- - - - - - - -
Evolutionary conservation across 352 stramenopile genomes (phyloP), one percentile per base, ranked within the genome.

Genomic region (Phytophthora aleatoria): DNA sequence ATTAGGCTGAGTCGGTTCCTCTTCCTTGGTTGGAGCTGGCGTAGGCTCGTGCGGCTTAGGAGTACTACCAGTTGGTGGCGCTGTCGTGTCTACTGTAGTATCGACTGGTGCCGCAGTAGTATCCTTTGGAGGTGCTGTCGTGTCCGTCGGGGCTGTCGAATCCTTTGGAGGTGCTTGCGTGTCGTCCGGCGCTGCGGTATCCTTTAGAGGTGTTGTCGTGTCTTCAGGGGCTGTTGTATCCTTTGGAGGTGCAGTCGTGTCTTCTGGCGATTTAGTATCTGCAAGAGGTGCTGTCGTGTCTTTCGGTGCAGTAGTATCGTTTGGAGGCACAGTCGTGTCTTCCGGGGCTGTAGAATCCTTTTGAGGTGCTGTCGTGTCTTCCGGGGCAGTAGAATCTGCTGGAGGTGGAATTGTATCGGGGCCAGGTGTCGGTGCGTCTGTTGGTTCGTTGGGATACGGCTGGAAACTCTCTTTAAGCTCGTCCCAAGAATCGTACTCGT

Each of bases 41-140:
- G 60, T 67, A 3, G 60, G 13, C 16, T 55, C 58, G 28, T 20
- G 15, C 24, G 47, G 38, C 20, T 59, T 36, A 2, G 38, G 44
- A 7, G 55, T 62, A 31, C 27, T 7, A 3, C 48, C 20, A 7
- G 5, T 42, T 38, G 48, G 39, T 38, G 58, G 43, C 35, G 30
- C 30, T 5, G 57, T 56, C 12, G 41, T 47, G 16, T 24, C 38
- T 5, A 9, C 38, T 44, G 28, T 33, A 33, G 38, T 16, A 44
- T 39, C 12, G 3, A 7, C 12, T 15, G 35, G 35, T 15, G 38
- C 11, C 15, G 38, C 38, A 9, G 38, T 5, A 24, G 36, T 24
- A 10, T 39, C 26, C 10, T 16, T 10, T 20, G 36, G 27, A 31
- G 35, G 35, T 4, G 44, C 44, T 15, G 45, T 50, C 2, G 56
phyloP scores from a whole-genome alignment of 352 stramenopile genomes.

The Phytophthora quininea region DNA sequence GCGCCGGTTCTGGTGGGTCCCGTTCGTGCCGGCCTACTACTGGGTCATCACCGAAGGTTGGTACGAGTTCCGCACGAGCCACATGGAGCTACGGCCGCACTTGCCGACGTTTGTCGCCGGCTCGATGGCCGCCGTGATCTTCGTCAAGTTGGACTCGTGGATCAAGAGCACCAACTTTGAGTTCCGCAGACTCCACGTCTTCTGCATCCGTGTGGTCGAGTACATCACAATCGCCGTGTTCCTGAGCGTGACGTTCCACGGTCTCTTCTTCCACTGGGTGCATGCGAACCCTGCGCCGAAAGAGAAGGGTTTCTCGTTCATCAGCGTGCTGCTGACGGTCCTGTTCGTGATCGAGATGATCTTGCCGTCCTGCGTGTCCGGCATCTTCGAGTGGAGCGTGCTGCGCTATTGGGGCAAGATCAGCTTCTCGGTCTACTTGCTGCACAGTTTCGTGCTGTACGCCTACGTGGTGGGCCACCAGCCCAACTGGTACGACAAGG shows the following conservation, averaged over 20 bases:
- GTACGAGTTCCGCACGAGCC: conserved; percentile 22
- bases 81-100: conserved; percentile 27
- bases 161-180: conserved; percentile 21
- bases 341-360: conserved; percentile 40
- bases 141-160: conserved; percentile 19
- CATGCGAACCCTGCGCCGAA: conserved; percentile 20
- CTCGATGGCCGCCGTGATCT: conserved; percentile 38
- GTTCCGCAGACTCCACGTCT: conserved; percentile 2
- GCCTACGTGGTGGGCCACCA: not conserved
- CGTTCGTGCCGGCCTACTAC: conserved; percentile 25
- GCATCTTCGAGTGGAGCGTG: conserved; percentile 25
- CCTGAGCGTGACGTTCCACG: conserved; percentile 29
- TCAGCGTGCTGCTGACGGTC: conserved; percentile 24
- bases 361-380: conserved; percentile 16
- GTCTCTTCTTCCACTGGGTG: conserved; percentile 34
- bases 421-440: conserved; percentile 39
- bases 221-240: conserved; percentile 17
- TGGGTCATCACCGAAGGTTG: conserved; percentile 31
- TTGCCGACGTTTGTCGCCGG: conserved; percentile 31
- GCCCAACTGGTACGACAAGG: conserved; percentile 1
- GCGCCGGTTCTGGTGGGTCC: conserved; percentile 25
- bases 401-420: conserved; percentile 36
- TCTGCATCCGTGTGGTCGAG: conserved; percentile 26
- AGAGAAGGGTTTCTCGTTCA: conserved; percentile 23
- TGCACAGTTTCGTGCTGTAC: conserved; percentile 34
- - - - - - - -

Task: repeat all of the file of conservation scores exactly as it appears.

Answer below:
Evolutionary conservation across 352 stramenopile genomes (phyloP), one percentile per base, ranked within the genome.

Genomic region (Phytophthora aleatoria): DNA sequence ATTAGGCTGAGTCGGTTCCTCTTCCTTGGTTGGAGCTGGCGTAGGCTCGTGCGGCTTAGGAGTACTACCAGTTGGTGGCGCTGTCGTGTCTACTGTAGTATCGACTGGTGCCGCAGTAGTATCCTTTGGAGGTGCTGTCGTGTCCGTCGGGGCTGTCGAATCCTTTGGAGGTGCTTGCGTGTCGTCCGGCGCTGCGGTATCCTTTAGAGGTGTTGTCGTGTCTTCAGGGGCTGTTGTATCCTTTGGAGGTGCAGTCGTGTCTTCTGGCGATTTAGTATCTGCAAGAGGTGCTGTCGTGTCTTTCGGTGCAGTAGTATCGTTTGGAGGCACAGTCGTGTCTTCCGGGGCTGTAGAATCCTTTTGAGGTGCTGTCGTGTCTTCCGGGGCAGTAGAATCTGCTGGAGGTGGAATTGTATCGGGGCCAGGTGTCGGTGCGTCTGTTGGTTCGTTGGGATACGGCTGGAAACTCTCTTTAAGCTCGTCCCAAGAATCGTACTCGT

Each of bases 41-140:
- G 60, T 67, A 3, G 60, G 13, C 16, T 55, C 58, G 28, T 20
- G 15, C 24, G 47, G 38, C 20, T 59, T 36, A 2, G 38, G 44
- A 7, G 55, T 62, A 31, C 27, T 7, A 3, C 48, C 20, A 7
- G 5, T 42, T 38, G 48, G 39, T 38, G 58, G 43, C 35, G 30
- C 30, T 5, G 57, T 56, C 12, G 41, T 47, G 16, T 24, C 38
- T 5, A 9, C 38, T 44, G 28, T 33, A 33, G 38, T 16, A 44
- T 39, C 12, G 3, A 7, C 12, T 15, G 35, G 35, T 15, G 38
- C 11, C 15, G 38, C 38, A 9, G 38, T 5, A 24, G 36, T 24
- A 10, T 39, C 26, C 10, T 16, T 10, T 20, G 36, G 27, A 31
- G 35, G 35, T 4, G 44, C 44, T 15, G 45, T 50, C 2, G 56
phyloP scores from a whole-genome alignment of 352 stramenopile genomes.

The Phytophthora quininea region DNA sequence GCGCCGGTTCTGGTGGGTCCCGTTCGTGCCGGCCTACTACTGGGTCATCACCGAAGGTTGGTACGAGTTCCGCACGAGCCACATGGAGCTACGGCCGCACTTGCCGACGTTTGTCGCCGGCTCGATGGCCGCCGTGATCTTCGTCAAGTTGGACTCGTGGATCAAGAGCACCAACTTTGAGTTCCGCAGACTCCACGTCTTCTGCATCCGTGTGGTCGAGTACATCACAATCGCCGTGTTCCTGAGCGTGACGTTCCACGGTCTCTTCTTCCACTGGGTGCATGCGAACCCTGCGCCGAAAGAGAAGGGTTTCTCGTTCATCAGCGTGCTGCTGACGGTCCTGTTCGTGATCGAGATGATCTTGCCGTCCTGCGTGTCCGGCATCTTCGAGTGGAGCGTGCTGCGCTATTGGGGCAAGATCAGCTTCTCGGTCTACTTGCTGCACAGTTTCGTGCTGTACGCCTACGTGGTGGGCCACCAGCCCAACTGGTACGACAAGG shows the following conservation, averaged over 20 bases:
- GTACGAGTTCCGCACGAGCC: conserved; percentile 22
- bases 81-100: conserved; percentile 27
- bases 161-180: conserved; percentile 21
- bases 341-360: conserved; percentile 40
- bases 141-160: conserved; percentile 19
- CATGCGAACCCTGCGCCGAA: conserved; percentile 20
- CTCGATGGCCGCCGTGATCT: conserved; percentile 38
- GTTCCGCAGACTCCACGTCT: conserved; percentile 2
- GCCTACGTGGTGGGCCACCA: not conserved
- CGTTCGTGCCGGCCTACTAC: conserved; percentile 25
- GCATCTTCGAGTGGAGCGTG: conserved; percentile 25
- CCTGAGCGTGACGTTCCACG: conserved; percentile 29
- TCAGCGTGCTGCTGACGGTC: conserved; percentile 24
- bases 361-380: conserved; percentile 16
- GTCTCTTCTTCCACTGGGTG: conserved; percentile 34
- bases 421-440: conserved; percentile 39
- bases 221-240: conserved; percentile 17
- TGGGTCATCACCGAAGGTTG: conserved; percentile 31
- TTGCCGACGTTTGTCGCCGG: conserved; percentile 31
- GCCCAACTGGTACGACAAGG: conserved; percentile 1
- GCGCCGGTTCTGGTGGGTCC: conserved; percentile 25
- bases 401-420: conserved; percentile 36
- TCTGCATCCGTGTGGTCGAG: conserved; percentile 26
- AGAGAAGGGTTTCTCGTTCA: conserved; percentile 23
- TGCACAGTTTCGTGCTGTAC: conserved; percentile 34